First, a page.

Hermione turned to Nikitas Seyhan, who was sitting quietly at the table with them.  The young man had been here at Powis for months, and seemed to regard it as his natural home… certainly he appeared to have no desire to ever return back to Cappadocia.  His twelve years in Göreme had wiped out most of his memories of his old life anyway.  He had learned some decent English, received a new face, and grown close to his caretakers here… the people like Jessie and Simon who had looked after him, in the time since his liberation.  He’d Returned, and he looked likely to stay.

“Nikitas?  What do you think?” she asked him, gently.

He looked surprised that she’d ask, and after a moment began to appear almost panicked.

“It’s okay, dear,” Hermione said with her best reassurance, smiling.  She leaned forward to put a hand on his shoulder, patting him softly.  “Just take a moment and think.  Esther, Hyori, and Tonks all went through a lot on Walpurgisnacht.  You know them.  How do you think they are doing?”

“Hyori,” Nikitas said, awkwardly, “only ever just one word.”

“That’s normal,” said Simon.

Nikitas hesitated, then went on.  “Esther does not talk.  Before, she talked much more.”  He paused again.  “Tonks…”  He trailed off, frowning, and finally made a pained face and shrugged, discomfited.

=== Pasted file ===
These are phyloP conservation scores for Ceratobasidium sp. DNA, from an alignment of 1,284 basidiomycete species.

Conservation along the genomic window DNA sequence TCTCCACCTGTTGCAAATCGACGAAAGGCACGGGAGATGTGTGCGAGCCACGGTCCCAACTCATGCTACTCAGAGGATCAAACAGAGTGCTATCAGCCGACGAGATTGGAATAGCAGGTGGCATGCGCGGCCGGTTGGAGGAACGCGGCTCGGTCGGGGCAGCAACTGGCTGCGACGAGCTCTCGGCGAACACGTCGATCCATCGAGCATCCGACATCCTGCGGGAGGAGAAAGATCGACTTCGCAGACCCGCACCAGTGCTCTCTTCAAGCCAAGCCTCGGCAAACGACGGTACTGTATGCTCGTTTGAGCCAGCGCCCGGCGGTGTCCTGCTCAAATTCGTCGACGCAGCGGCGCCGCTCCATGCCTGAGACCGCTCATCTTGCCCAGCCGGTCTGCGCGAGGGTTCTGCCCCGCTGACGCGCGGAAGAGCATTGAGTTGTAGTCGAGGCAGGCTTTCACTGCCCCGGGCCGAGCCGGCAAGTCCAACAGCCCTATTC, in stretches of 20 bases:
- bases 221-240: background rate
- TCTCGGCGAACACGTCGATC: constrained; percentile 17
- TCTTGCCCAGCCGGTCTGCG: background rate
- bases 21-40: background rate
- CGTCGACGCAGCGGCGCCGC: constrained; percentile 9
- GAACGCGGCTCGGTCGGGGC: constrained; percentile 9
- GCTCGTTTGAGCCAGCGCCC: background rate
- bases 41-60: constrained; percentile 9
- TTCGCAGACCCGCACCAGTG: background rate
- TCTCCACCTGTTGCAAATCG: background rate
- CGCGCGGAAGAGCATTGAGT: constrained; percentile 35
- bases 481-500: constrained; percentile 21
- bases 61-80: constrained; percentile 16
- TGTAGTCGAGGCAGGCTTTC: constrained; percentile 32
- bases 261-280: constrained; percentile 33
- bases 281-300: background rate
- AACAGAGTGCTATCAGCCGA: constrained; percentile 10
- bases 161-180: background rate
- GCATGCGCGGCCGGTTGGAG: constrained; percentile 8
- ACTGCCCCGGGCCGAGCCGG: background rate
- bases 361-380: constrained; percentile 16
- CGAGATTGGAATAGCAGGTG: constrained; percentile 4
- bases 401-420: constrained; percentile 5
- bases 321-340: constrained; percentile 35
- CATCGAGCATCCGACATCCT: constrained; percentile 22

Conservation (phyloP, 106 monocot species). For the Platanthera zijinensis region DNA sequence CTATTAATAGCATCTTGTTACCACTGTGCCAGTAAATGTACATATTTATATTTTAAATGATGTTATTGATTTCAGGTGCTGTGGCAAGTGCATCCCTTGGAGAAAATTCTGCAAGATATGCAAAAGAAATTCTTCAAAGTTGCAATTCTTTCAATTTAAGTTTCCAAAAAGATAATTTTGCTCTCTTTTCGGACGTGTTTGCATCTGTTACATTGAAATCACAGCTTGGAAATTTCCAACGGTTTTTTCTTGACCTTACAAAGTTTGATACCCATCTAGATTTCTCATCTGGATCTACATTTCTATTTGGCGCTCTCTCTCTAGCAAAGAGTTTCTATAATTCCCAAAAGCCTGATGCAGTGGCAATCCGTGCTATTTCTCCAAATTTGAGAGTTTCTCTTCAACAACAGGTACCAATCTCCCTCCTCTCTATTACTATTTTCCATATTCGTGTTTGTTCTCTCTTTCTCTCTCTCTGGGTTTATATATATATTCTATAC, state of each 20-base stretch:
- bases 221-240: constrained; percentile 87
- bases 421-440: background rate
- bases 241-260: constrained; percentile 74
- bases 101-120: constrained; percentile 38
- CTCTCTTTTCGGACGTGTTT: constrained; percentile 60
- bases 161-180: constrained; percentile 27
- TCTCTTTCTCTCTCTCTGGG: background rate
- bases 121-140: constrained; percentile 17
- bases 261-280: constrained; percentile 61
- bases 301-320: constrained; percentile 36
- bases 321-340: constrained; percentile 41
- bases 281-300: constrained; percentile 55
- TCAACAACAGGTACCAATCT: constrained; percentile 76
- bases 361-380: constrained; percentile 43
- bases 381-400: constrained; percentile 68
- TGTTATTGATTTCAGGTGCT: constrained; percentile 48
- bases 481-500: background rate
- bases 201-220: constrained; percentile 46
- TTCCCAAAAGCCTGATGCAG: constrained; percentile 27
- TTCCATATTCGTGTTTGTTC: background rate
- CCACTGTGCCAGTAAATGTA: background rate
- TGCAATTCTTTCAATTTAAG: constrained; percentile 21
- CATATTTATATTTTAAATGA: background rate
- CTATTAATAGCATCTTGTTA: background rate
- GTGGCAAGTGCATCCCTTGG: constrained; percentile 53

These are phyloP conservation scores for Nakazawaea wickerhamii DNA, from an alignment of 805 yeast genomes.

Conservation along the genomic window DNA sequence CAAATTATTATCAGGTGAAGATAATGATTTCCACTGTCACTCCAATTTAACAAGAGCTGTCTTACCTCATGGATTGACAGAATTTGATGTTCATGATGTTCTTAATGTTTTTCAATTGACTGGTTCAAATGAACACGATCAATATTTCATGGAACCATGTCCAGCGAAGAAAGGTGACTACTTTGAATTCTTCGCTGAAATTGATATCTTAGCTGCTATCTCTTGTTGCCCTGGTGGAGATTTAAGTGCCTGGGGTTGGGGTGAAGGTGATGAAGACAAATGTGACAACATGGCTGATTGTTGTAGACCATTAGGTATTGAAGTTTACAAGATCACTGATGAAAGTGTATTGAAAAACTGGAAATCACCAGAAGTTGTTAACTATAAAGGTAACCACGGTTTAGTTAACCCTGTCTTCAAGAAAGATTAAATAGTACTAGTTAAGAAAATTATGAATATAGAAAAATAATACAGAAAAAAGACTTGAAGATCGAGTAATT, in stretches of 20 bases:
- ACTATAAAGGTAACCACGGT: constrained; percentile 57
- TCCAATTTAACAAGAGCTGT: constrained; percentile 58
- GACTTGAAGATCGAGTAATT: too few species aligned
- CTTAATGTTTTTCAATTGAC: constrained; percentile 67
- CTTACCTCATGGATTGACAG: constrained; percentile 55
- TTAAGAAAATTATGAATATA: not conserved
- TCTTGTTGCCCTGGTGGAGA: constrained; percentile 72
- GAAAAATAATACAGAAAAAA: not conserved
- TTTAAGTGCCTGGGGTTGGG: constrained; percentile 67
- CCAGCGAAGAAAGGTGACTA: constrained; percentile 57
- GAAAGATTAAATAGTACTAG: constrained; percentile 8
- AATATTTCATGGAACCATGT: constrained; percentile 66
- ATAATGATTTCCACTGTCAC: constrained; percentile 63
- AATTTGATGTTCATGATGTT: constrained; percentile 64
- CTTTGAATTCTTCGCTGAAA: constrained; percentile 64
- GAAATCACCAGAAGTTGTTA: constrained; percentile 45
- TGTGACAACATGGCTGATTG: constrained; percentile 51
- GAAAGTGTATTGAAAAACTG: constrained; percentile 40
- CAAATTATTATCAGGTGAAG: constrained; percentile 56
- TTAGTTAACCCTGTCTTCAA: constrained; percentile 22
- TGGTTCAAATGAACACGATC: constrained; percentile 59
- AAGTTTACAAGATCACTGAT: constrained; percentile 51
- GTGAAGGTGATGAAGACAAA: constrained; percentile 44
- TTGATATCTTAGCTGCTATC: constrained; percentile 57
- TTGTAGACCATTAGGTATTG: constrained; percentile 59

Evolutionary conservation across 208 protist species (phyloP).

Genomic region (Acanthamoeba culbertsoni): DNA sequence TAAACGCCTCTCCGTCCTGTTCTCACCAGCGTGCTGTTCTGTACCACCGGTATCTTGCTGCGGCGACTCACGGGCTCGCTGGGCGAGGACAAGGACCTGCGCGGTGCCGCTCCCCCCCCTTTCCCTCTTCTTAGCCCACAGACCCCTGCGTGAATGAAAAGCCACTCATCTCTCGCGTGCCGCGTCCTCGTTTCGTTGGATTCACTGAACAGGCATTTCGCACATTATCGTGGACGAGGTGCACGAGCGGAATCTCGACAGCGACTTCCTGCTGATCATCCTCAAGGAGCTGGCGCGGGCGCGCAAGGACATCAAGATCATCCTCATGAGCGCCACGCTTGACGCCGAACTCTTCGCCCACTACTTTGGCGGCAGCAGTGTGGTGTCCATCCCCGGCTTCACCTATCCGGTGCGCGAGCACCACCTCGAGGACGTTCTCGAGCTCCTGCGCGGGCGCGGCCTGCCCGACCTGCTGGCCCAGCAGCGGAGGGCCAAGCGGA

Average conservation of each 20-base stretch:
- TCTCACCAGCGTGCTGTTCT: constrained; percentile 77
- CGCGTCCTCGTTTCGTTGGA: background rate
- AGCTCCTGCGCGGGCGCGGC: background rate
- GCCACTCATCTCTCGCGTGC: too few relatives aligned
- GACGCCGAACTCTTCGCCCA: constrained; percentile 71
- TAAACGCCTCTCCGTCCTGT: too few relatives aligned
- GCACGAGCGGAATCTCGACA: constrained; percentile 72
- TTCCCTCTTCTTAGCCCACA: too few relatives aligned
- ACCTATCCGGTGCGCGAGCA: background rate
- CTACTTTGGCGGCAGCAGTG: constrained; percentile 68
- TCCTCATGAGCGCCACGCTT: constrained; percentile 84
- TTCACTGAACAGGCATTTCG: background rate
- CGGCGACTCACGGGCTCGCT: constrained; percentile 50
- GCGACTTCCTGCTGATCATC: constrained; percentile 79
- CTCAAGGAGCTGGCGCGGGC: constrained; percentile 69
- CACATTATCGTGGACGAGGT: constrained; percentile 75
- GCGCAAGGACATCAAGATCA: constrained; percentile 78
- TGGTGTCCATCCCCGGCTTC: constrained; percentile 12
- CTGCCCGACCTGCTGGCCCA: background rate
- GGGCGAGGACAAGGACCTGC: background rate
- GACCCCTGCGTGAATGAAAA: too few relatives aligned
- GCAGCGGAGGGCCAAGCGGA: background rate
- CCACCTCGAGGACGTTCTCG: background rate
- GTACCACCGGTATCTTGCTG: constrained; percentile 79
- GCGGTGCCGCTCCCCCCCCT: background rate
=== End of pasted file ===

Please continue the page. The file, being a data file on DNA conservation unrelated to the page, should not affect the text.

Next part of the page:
“It’s okay,” Hermione repeated, warmly.  She turned back to Simon.  “We take as long as we need.  Get in touch with St. Mungo’s… let’s get some outside help.  This is different from dementation.”


Khecheopalri Village, West Sikkim, India
May 16th, 1999

The mountains of Sikkim lie far to the north in India, in a region balkanized by the vagaries of history and war.  They are cold and high and proud, counting the mighty peak of Kangchenjunga among their number.  One of these mountains cradles the lakeside village of Khecheopalri, twenty miles away from the nearest sizable town.  It is a small village, with perhaps two dozen buildings and eighty residents.  Few Muggle tourists ever visit, except to see the holy lake -- said to be a footprint left by Lord Shiva -- and the last time a wizard came to stay was during the eighteenth century.

Even at this time of year, it is cold in Khecheopalri.  When an older man left the small village temple, he traced his fingers on the surface of the bell, and found it unpleasantly cold.  He pulled an old shawl closer around his shoulders, and walked off down the path away from the temple, slowly.

After some time, he reached his home.  It appeared as modest as its neighbors -- two rooms and a garden.  A small pile of broken and discarded chhang gourds lay in one corner of the garden.  The man entered the building, nodding a hello to one of his neighbors, Dorji, who was outside, trying to enjoy the warm sunshine, sheltered from the wind behind her low garden wall as she wrapped momos.

After some time, the man emerged.  He went to the small wall that separated his garden from Dorji’s, and addressed her politely in Sikkimese Tibetan.

“Dorji-la, I am going away on a small trip to Siliguri.  I may be gone some time.  I wonder if I could ask you to tend to my garden, in my absence?”